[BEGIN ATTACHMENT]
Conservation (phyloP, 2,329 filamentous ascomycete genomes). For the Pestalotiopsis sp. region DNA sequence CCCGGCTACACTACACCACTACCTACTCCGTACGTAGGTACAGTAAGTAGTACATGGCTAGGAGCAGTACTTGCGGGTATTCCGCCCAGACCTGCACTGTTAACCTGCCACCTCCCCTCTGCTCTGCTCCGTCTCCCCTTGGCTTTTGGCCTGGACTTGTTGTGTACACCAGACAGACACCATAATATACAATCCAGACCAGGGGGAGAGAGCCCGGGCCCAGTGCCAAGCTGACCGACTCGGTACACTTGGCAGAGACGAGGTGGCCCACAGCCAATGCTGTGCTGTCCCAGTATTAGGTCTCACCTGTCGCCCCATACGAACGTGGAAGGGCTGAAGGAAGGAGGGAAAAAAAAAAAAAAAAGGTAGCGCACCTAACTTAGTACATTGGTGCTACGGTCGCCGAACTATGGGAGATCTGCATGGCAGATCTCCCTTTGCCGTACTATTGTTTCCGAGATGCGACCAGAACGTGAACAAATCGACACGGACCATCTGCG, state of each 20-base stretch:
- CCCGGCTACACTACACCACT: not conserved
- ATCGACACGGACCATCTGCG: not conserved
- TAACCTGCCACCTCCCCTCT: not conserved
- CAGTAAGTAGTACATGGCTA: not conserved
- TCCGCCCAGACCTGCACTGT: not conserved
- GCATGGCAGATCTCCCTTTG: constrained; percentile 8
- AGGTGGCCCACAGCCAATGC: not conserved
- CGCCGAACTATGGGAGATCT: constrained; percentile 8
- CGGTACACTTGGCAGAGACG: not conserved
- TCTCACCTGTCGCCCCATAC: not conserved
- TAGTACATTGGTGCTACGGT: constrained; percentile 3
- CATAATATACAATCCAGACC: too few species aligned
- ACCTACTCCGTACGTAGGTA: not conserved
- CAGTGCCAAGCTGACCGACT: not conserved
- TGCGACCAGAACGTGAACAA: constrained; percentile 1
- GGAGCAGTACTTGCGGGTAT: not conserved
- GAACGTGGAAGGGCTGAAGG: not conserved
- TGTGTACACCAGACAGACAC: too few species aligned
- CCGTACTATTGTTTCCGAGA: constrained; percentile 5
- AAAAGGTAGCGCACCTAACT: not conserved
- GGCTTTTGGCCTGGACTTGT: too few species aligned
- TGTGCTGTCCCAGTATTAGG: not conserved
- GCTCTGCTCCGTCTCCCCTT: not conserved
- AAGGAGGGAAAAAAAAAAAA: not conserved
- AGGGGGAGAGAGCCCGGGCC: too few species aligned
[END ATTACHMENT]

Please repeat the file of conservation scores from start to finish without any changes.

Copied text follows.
Conservation (phyloP, 2,329 filamentous ascomycete genomes). For the Pestalotiopsis sp. region DNA sequence CCCGGCTACACTACACCACTACCTACTCCGTACGTAGGTACAGTAAGTAGTACATGGCTAGGAGCAGTACTTGCGGGTATTCCGCCCAGACCTGCACTGTTAACCTGCCACCTCCCCTCTGCTCTGCTCCGTCTCCCCTTGGCTTTTGGCCTGGACTTGTTGTGTACACCAGACAGACACCATAATATACAATCCAGACCAGGGGGAGAGAGCCCGGGCCCAGTGCCAAGCTGACCGACTCGGTACACTTGGCAGAGACGAGGTGGCCCACAGCCAATGCTGTGCTGTCCCAGTATTAGGTCTCACCTGTCGCCCCATACGAACGTGGAAGGGCTGAAGGAAGGAGGGAAAAAAAAAAAAAAAAGGTAGCGCACCTAACTTAGTACATTGGTGCTACGGTCGCCGAACTATGGGAGATCTGCATGGCAGATCTCCCTTTGCCGTACTATTGTTTCCGAGATGCGACCAGAACGTGAACAAATCGACACGGACCATCTGCG, state of each 20-base stretch:
- CCCGGCTACACTACACCACT: not conserved
- ATCGACACGGACCATCTGCG: not conserved
- TAACCTGCCACCTCCCCTCT: not conserved
- CAGTAAGTAGTACATGGCTA: not conserved
- TCCGCCCAGACCTGCACTGT: not conserved
- GCATGGCAGATCTCCCTTTG: constrained; percentile 8
- AGGTGGCCCACAGCCAATGC: not conserved
- CGCCGAACTATGGGAGATCT: constrained; percentile 8
- CGGTACACTTGGCAGAGACG: not conserved
- TCTCACCTGTCGCCCCATAC: not conserved
- TAGTACATTGGTGCTACGGT: constrained; percentile 3
- CATAATATACAATCCAGACC: too few species aligned
- ACCTACTCCGTACGTAGGTA: not conserved
- CAGTGCCAAGCTGACCGACT: not conserved
- TGCGACCAGAACGTGAACAA: constrained; percentile 1
- GGAGCAGTACTTGCGGGTAT: not conserved
- GAACGTGGAAGGGCTGAAGG: not conserved
- TGTGTACACCAGACAGACAC: too few species aligned
- CCGTACTATTGTTTCCGAGA: constrained; percentile 5
- AAAAGGTAGCGCACCTAACT: not conserved
- GGCTTTTGGCCTGGACTTGT: too few species aligned
- TGTGCTGTCCCAGTATTAGG: not conserved
- GCTCTGCTCCGTCTCCCCTT: not conserved
- AAGGAGGGAAAAAAAAAAAA: not conserved
- AGGGGGAGAGAGCCCGGGCC: too few species aligned